Special Aircraft Service

Please login or register.

Login with username, password and session length
Advanced search  
Pages: [1]   Go Down

Author Topic: Dropping a load at 30,000 feet  (Read 327 times)

0 Members and 1 Guest are viewing this topic.

Flanker27

  • member
  • Offline Offline
  • Posts: 133
Dropping a load at 30,000 feet
« on: October 09, 2019, 07:24:24 AM »

It had to be asked at some point, my question is simple how do you go to the bathroom at 30,000 feet in your aircraft? Iv done a little research on the matter in the past and know of Lancaster bombers having an Elsan closet, and B-17s had a toilet as well. my grandfather said however that using it was a mission all on its own and if you were not careful your ass cheeks would freeze to the seat. i also assume that some aircraft had the simple relief tube like on king airs. does anyone else know of any other aircraft with toilets in them form WW2? and possibly how they worked?
Logged

SAS~Storebror

  • Editor
  • member
  • Offline Offline
  • Posts: 17945
  • Failure is not an option.
    • What goes around comes around, you'll see
Re: Dropping a load at 30,000 feet
« Reply #1 on: October 09, 2019, 10:37:10 AM »

simple relief tube like on king airs
That's what we've had on our Sea Kings.
No clue about WW2 kites, sorry.

]cheers[
Mike
Logged
You've got no one to follow, and no one will follow you. Ain't that a relief?

Alfie Noakes

  • Art Director
  • member
  • Offline Offline
  • Posts: 2065
Re: Dropping a load at 30,000 feet
« Reply #2 on: October 09, 2019, 01:42:50 PM »

Sikorsky S-22 Ilya Muromets had toilet fitted in 1913   8)

WW II (just) ........Ladies & Gentlemen........I give you.......The Supermarine Stranraer

Operational history (wiki)


In service, only 17 Stranraers were operated by the RAF 1937–1941 primarily by No. 228, No, 209 and No. 240 Squadrons along with limited numbers at the No. 4 OTU. Generally, the aircraft was not well-received as its performance was considered marginal.[1]

Due to its less than favourable reception by flight and ground crews, the Stranraer gained a large number of derisive nicknames. It was sometimes referred to as a "whistling shithouse" because the toilet opened out directly to the air and when the seat was lifted, the airflow caused the toilet to whistle   :))

Cheers

Alfie
Logged
Everything is for the best in the best of all possible worlds

Knochenlutscher

  • "Klaatu... verata... n... Necktie. Nectar. Nickel. Noodle."
  • Modder
  • member
  • Offline Offline
  • Posts: 1859
  • aka Segfej
Re: Dropping a load at 30,000 feet
« Reply #3 on: October 09, 2019, 01:46:53 PM »

There is a famous Canadian WW2 Aviation site that has this topic covered.

Another article I found on a US site years ago showing a relief bag (Rubber/Plastic) which
was the personal mount of a Stang Pilot in ETO.
Logged
Wiseman: Did you speak the exact words? Ash: Look, maybe I didn't say every single little tiny syllable, no. But basically I said them, yeah.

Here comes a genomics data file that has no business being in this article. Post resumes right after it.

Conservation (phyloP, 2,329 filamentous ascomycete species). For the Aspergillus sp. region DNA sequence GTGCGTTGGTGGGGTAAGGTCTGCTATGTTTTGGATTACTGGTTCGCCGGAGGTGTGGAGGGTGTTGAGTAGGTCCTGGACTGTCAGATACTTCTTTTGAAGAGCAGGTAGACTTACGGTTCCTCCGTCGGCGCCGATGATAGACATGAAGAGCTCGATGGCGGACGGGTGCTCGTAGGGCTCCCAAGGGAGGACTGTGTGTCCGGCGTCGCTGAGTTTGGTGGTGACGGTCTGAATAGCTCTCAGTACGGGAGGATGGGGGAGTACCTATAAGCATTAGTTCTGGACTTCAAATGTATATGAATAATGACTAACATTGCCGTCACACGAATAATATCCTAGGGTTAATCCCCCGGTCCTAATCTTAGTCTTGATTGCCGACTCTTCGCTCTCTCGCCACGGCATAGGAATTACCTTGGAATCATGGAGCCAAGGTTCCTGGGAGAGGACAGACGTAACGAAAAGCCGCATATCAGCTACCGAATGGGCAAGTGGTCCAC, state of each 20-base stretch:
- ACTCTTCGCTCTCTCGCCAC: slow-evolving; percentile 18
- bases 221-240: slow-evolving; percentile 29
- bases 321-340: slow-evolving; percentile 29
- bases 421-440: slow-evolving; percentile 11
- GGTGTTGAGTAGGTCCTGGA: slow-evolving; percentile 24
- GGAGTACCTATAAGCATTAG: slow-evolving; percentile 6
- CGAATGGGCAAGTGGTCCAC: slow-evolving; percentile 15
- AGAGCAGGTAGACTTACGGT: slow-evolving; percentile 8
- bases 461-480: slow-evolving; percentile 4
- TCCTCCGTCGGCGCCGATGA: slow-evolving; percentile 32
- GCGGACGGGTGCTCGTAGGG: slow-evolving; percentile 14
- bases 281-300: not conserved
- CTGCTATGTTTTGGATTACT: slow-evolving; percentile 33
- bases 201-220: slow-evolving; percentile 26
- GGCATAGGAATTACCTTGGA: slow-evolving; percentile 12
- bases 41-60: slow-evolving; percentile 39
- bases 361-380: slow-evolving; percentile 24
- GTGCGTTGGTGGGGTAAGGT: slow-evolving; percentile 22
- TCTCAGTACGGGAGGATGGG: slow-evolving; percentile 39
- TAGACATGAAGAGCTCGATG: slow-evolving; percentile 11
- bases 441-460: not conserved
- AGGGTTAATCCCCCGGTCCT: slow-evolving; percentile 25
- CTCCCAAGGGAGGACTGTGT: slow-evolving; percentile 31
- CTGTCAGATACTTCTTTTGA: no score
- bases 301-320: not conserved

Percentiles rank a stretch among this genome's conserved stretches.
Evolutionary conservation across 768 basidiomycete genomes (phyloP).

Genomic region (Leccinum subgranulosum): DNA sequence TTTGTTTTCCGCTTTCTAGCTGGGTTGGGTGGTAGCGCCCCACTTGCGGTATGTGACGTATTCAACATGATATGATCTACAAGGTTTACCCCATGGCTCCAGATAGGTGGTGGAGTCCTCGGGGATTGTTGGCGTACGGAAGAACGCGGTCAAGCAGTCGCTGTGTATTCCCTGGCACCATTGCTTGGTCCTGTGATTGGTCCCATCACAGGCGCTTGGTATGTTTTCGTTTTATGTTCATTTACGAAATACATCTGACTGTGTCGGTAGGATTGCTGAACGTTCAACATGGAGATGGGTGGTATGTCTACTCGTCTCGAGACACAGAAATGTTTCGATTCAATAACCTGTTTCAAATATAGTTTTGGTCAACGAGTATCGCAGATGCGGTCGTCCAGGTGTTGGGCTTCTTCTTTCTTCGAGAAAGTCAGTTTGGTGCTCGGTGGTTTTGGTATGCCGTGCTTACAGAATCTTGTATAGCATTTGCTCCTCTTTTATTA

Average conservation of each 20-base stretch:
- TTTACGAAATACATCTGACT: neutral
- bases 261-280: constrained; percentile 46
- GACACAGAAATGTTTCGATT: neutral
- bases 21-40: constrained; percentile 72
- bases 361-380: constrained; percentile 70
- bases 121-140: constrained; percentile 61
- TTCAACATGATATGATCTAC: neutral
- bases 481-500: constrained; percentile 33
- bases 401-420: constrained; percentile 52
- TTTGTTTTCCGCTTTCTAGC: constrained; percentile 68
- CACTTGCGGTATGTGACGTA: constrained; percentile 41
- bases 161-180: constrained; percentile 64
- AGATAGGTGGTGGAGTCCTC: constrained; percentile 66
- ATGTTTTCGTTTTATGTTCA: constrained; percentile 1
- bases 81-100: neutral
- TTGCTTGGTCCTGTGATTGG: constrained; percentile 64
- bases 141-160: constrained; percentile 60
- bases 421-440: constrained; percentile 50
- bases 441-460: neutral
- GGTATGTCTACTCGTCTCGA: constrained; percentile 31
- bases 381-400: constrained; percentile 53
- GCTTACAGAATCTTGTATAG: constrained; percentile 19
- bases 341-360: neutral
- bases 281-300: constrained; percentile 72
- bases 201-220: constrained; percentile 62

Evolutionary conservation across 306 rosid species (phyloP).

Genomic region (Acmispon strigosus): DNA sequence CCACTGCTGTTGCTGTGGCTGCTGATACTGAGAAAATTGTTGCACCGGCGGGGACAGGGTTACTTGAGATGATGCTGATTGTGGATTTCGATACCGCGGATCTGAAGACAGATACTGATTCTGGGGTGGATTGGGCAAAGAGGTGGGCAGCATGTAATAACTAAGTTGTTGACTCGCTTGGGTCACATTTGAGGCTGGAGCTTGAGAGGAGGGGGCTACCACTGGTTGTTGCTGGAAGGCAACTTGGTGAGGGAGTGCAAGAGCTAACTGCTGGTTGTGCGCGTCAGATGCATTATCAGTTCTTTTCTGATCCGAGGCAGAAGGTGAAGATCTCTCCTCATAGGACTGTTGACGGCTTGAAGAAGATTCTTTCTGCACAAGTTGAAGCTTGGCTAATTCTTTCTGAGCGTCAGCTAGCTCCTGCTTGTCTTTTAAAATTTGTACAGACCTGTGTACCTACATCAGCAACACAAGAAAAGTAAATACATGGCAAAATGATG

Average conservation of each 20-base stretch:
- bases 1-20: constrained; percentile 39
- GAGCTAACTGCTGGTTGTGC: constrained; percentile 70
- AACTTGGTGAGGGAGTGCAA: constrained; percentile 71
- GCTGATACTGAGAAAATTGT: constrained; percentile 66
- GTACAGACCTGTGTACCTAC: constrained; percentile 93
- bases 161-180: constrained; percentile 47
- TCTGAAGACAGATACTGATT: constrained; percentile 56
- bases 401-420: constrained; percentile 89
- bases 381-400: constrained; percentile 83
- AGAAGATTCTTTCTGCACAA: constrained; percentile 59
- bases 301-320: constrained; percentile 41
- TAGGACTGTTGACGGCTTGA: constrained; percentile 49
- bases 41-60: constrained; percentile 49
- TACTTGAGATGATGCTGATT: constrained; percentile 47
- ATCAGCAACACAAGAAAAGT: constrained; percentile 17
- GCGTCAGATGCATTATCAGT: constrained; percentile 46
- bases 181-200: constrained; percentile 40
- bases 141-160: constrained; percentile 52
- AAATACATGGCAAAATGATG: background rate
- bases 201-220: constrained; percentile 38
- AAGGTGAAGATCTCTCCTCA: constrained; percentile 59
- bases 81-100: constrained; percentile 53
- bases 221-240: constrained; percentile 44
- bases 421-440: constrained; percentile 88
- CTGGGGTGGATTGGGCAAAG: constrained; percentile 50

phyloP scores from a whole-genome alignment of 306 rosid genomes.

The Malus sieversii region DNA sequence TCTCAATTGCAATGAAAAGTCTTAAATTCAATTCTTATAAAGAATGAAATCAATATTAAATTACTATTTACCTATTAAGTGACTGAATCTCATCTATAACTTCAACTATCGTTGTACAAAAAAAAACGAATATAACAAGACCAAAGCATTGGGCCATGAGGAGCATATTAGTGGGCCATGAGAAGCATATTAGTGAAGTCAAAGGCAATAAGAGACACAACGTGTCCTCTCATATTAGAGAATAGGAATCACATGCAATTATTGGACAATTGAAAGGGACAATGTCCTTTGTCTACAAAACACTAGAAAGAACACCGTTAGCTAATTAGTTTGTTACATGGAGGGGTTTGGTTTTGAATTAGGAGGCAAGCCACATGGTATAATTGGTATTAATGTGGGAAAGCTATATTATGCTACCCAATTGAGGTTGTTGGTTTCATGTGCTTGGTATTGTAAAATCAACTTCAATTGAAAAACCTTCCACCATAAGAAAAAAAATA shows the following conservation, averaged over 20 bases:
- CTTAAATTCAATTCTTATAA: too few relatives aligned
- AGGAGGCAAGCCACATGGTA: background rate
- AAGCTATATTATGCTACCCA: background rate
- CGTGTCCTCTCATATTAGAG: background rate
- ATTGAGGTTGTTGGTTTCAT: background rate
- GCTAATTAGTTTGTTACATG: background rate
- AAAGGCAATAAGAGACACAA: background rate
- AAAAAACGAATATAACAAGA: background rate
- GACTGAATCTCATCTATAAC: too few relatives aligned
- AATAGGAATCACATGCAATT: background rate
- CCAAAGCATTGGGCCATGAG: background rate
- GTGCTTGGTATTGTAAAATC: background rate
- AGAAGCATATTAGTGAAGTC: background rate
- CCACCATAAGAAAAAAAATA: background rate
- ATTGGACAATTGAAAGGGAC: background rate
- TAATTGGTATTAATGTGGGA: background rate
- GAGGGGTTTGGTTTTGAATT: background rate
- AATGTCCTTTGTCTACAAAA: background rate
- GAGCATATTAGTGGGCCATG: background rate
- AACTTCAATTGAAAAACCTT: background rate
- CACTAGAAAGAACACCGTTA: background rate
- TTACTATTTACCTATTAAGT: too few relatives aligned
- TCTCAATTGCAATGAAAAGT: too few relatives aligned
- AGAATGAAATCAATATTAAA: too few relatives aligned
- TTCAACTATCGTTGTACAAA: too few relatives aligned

Flanker27

  • member
  • Offline Offline
  • Posts: 133
Re: Dropping a load at 30,000 feet
« Reply #4 on: October 09, 2019, 02:47:22 PM »

Whistling shithouse eh? I can imagine that made said throne a lot of fun to use at altitude and speed 
Logged

Gubi

  • Flying Ass Clown #34
  • Modder
  • member
  • Online Online
  • Posts: 719
Re: Dropping a load at 30,000 feet
« Reply #5 on: October 09, 2019, 03:47:55 PM »

…"pinchin' a loaf...just pinchin' a loaf!"...that lyric?
Logged
I am a moron.

Knochenlutscher

  • "Klaatu... verata... n... Necktie. Nectar. Nickel. Noodle."
  • Modder
  • member
  • Offline Offline
  • Posts: 1859
  • aka Segfej
Logged
Wiseman: Did you speak the exact words? Ash: Look, maybe I didn't say every single little tiny syllable, no. But basically I said them, yeah.

Gubi

  • Flying Ass Clown #34
  • Modder
  • member
  • Online Online
  • Posts: 719
Re: Dropping a load at 30,000 feet
« Reply #7 on: October 09, 2019, 04:46:19 PM »

Very good K.  Indeed...it can be a religious experience.  For real.  Prost
Logged
I am a moron.

SAS~Storebror

  • Editor
  • member
  • Offline Offline
  • Posts: 17945
  • Failure is not an option.
    • What goes around comes around, you'll see
Re: Dropping a load at 30,000 feet
« Reply #8 on: October 10, 2019, 12:52:37 AM »

Nice find Knochen, a really good read ;D
Logged
You've got no one to follow, and no one will follow you. Ain't that a relief?

BalDaddy

  • Old Scroat
  • member
  • Offline Offline
  • Posts: 277
Re: Dropping a load at 30,000 feet
« Reply #9 on: October 10, 2019, 03:03:09 AM »

The problem with altitude is of course that piss tubes and elsans freeze. I recall one story of a Halifax having to abort a mission because the navigator was rendered unconscious by slipping on frozen urine that overflowed from a frozen piss pipe overused due to a nervous crew on their first mission.
Logged

SAS~Storebror

  • Editor
  • member
  • Offline Offline
  • Posts: 17945
  • Failure is not an option.
    • What goes around comes around, you'll see
Re: Dropping a load at 30,000 feet
« Reply #10 on: October 10, 2019, 03:59:45 AM »

I understand that the elsan is a problem whether it freezes or not.
In frozen condition, at least it would keep it's contents within 8)
Logged
You've got no one to follow, and no one will follow you. Ain't that a relief?

Flanker27

  • member
  • Offline Offline
  • Posts: 133
Re: Dropping a load at 30,000 feet
« Reply #11 on: October 10, 2019, 04:17:59 AM »

Sounds a bit like a port a John, having been at reenactments when they are frozen it’s fine, it’s only when it’s 96 degrees and stewing all day in the sun do they get real fun to use
Logged
Pages: [1]   Go Up
 

Page created in 0.012 seconds with 25 queries.